Chemical Breath Test Refusal in New York City DWI Cases
At the defendant’s arraignment for a drunk driving offense in New York City, the impact of the decision to either refuse or submit to chemical testing of blood alcohol content (BAC) begins to take shape. If, in your case, a chemical breath test was performed, the charge most likely filed by prosecutors and read to the court at arraignment will be either the unclassified misdemeanors of Per Se DWI in violation of § VTL 1192(2) or Aggravated Per Se DWI in violation of VTL § 1192(2-a), depending on whether the registered results were between a .08 and .179 BAC or a BAC of .18 and above. If, on the other hand, you refused a chemical breath test at the precinct, prosecutors can only charge the unclassified misdemeanor of Common Law DWI in violation of VTL § 1192(3) regardless of how intoxicated you may have been. All of this assumes, however, that this is your first DWI arrest. A prior DWI or DUI conviction may result in a felony DWI charge at arraignment. VTL § 1193(1)(c)(i).
Retaining experienced New York City DWI attorneys for arraignment is not just preferable but necessary to avoid the civil penalties that may be imposed at or shortly after this hearing. For more information about how chemical breath test refusal in New York City DWI cases could result in serious consequences, speak with one of our attorneys today.
How Does Refusing to Submit to a Breath Test Impact the DWI Case Process?
In New York City, when there is a refusal to submit to a chemical breath test, the judge at arraignment will schedule and give notice to the defendant of what is known as a DMV Refusal Hearing, an administrative law proceeding where no lawyer will be assigned or provided for free. Here, an administrative law judge rules on whether your refusal to submit to a chemical breath test was both voluntary and occurred only after being informed of the consequences of refusal by police. With previously retained counsel, this hearing is a tremendous opportunity to cross-examine the prosecution’s main witness – the arresting officer – without the presence of the prosecutor assigned to your case. If the officer does not show, as is common when counsel is retained, full driving privileges may be restored upon motion at this hearing. Without counsel, however, this hearing is nothing more than a mere formality for the DMV official to lawfully order the immediate revocation of your license.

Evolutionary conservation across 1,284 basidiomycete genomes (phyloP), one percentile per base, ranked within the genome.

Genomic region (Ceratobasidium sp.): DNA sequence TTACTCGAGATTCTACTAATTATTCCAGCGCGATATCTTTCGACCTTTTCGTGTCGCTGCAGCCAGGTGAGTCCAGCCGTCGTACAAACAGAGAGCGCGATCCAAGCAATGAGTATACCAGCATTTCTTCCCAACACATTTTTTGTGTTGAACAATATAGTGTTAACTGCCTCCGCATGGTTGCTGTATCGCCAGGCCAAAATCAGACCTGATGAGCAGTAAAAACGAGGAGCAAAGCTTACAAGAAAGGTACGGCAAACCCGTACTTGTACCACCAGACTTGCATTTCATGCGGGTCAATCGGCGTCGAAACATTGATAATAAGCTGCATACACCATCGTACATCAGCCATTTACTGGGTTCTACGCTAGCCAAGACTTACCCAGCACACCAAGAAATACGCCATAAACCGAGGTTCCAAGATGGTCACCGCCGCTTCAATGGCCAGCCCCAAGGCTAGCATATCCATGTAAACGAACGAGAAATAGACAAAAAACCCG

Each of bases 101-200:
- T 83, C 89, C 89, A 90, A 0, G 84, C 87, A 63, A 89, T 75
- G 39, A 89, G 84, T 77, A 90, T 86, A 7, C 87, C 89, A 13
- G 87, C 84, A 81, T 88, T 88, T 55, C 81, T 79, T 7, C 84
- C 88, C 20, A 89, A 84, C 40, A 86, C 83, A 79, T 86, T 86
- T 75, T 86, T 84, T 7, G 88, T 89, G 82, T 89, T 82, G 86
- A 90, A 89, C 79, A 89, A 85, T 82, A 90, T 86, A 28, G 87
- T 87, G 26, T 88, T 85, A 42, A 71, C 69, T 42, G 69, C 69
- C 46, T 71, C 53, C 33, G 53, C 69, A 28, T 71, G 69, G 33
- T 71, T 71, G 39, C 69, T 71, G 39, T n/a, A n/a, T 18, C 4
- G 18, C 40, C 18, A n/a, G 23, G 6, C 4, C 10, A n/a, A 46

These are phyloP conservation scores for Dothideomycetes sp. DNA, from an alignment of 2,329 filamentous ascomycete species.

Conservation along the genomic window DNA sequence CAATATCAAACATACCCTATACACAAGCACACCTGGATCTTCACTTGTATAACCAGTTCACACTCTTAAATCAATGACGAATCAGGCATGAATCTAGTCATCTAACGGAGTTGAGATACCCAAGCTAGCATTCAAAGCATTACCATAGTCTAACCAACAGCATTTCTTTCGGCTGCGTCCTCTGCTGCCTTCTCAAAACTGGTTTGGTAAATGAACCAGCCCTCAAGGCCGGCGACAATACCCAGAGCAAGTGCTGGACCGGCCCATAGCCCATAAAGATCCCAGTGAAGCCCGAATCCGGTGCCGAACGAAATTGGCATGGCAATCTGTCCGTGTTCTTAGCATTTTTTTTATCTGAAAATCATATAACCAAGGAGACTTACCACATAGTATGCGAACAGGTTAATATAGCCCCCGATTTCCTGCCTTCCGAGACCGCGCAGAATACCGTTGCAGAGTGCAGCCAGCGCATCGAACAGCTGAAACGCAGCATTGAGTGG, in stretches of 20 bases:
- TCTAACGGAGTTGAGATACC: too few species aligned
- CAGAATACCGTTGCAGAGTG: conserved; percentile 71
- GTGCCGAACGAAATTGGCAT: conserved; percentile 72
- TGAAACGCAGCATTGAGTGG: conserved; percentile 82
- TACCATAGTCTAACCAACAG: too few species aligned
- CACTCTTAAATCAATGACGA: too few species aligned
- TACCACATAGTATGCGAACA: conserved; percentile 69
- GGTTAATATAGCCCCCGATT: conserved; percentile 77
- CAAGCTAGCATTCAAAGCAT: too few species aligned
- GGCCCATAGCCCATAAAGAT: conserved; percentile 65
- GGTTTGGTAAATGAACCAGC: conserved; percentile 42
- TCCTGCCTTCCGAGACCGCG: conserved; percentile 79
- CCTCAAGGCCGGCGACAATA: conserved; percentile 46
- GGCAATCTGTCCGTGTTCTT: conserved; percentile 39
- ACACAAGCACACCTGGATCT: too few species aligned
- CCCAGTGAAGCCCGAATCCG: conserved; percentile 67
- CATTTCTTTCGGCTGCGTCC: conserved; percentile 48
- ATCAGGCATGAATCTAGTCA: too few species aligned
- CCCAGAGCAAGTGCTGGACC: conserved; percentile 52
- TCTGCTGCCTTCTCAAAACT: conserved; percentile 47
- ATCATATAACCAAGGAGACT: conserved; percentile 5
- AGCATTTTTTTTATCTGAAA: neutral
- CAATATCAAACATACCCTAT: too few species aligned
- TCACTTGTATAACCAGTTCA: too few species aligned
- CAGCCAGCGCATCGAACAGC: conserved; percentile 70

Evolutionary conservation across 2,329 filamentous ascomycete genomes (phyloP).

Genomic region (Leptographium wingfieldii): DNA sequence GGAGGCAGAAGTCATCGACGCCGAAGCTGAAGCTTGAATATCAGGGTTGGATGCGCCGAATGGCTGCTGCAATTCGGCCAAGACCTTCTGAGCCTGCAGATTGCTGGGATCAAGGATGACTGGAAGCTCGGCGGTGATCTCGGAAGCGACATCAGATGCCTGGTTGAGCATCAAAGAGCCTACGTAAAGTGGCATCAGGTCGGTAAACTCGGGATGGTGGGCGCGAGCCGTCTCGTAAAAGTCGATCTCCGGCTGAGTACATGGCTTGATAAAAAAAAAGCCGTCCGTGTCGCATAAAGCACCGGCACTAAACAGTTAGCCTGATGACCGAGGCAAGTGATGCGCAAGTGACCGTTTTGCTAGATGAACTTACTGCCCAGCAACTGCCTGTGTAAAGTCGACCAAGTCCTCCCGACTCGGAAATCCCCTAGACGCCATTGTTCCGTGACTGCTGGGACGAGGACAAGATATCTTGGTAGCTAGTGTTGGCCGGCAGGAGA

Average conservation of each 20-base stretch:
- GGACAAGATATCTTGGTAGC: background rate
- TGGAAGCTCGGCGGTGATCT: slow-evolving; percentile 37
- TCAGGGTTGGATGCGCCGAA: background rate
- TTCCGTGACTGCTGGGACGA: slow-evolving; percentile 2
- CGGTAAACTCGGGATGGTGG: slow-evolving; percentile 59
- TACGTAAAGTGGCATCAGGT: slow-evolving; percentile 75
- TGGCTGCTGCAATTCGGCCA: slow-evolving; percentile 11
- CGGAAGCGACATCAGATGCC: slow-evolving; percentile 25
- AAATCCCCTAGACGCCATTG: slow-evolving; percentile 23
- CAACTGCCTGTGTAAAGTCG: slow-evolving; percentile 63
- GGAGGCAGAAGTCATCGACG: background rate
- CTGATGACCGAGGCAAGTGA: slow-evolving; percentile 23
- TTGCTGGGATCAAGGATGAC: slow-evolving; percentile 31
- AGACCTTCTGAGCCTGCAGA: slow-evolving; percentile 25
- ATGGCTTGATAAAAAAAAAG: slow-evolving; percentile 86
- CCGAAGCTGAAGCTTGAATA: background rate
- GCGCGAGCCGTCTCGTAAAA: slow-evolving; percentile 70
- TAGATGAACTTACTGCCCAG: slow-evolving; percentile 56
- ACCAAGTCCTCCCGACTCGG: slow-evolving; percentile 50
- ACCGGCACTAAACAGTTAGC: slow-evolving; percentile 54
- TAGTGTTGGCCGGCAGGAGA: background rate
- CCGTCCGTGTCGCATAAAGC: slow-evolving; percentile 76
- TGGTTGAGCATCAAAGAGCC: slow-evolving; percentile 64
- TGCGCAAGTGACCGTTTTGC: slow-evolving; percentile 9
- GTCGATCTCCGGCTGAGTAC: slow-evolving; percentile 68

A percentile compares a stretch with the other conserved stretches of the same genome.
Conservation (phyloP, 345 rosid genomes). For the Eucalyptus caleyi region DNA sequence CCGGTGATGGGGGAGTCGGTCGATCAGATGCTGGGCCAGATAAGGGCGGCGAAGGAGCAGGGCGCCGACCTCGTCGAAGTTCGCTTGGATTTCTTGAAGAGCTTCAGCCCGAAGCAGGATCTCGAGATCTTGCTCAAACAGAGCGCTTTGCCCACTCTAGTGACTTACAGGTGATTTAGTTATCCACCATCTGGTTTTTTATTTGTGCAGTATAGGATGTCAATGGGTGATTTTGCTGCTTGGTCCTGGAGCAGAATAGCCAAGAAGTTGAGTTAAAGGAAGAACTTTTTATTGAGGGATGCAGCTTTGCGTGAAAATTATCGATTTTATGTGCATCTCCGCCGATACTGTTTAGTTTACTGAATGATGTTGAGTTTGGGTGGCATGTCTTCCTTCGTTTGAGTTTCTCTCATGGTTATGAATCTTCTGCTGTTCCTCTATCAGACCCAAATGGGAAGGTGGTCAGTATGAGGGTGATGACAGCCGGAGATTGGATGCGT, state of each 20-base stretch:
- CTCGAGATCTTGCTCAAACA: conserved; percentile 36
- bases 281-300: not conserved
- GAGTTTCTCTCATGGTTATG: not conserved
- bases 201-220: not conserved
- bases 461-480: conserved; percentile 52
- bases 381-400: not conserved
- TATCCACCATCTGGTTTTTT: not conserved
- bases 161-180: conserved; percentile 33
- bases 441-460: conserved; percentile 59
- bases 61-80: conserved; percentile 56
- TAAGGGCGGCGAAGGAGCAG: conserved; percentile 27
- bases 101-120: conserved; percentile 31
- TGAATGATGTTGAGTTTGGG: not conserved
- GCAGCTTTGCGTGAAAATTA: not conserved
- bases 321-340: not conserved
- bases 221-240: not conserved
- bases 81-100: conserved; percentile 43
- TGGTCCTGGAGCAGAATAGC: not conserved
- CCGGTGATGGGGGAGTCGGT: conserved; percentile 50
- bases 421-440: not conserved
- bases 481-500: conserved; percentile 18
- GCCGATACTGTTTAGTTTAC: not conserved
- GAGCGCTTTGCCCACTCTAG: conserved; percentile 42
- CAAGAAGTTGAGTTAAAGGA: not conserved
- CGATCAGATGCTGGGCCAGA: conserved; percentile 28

When there is no refusal to take the chemical breath test and proof exists of your BAC at an illegal level, New York’s “prompt suspension law” applies and with similar effect: the immediate suspension of driving privileges for the pendency of the criminal case. In New York City, some persons picked up for a DWI offense are eligible for a court order that can provide for the conditional or limited use of a vehicle during this period of suspension. To receive one, however, a motion for what is known as a Hardship Hearing must be made at arraignment; failure to do so is a common yet significant oversight by inexperienced attorneys.
What Constitutes a “Voluntary” Refusal in New York City?
In general, police officers in New York City immediately suspend the license of anyone pulled over under suspicion of DWI who does not subsequently complete a chemical breath test at the precinct. For this refusal to be considered voluntary and therefore admissible in trial, a few key criteria must be met.
Namely, under NYVTL §1194(2)(f), the prosecution can only introduce evidence of a refusal to submit to chemical testing in a DWI case if they can prove beyond a reasonable doubt that the arresting officer informed the defendant “in clear and unequivocal language” what the ultimate consequences of their refusal could be. Simply put, if a defendant refused a chemical test without foreknowledge that it would lead to an automatic license suspension and a probable Common Law DWI charge, their refusal may not be admissible.
What Criminal Penalties Could Stem from a Common Law DWI Conviction?
Since Common Law DWI as defined under VTL §1192(3) is a misdemeanor offense, the maximum amount of jail time a conviction could lead is one year. However, in addition to the automatic six-month license suspension, other consequences may include but are not strictly limited to:
- A maximum of three years’ probation
- Community service requirements
- Up to $1,000 in fines
- $750 in surcharges for driver responsibility assessment over the course of three years
- Required installation of an ignition interlock device
- Mandatory participation in an Impaired Driver Program and/or Victim Impact Panel
A DWI conviction of any kind will almost always result in increased car insurance premiums as well.
Contact an Attorney in New York City to Discuss Chemical Breath Test Refusal in DWI Cases
The skilled New York City DWI attorneys at the Law Offices of Jeffrey Lichtman could fight for your interests in courts across the state. In any DWI case we take, we prepare a defense strategy that is comprehensive and capable of dealing with many license forfeiture provisions that are triggered at arraignment on an offense. If you or someone you know has been arrested for DWI do not delay in seeking our help. The advice we can provide on chemical breath test refusal in a New York City drunk driving case may prevent you from being haunted at arraignment by the choices you made at the precinct.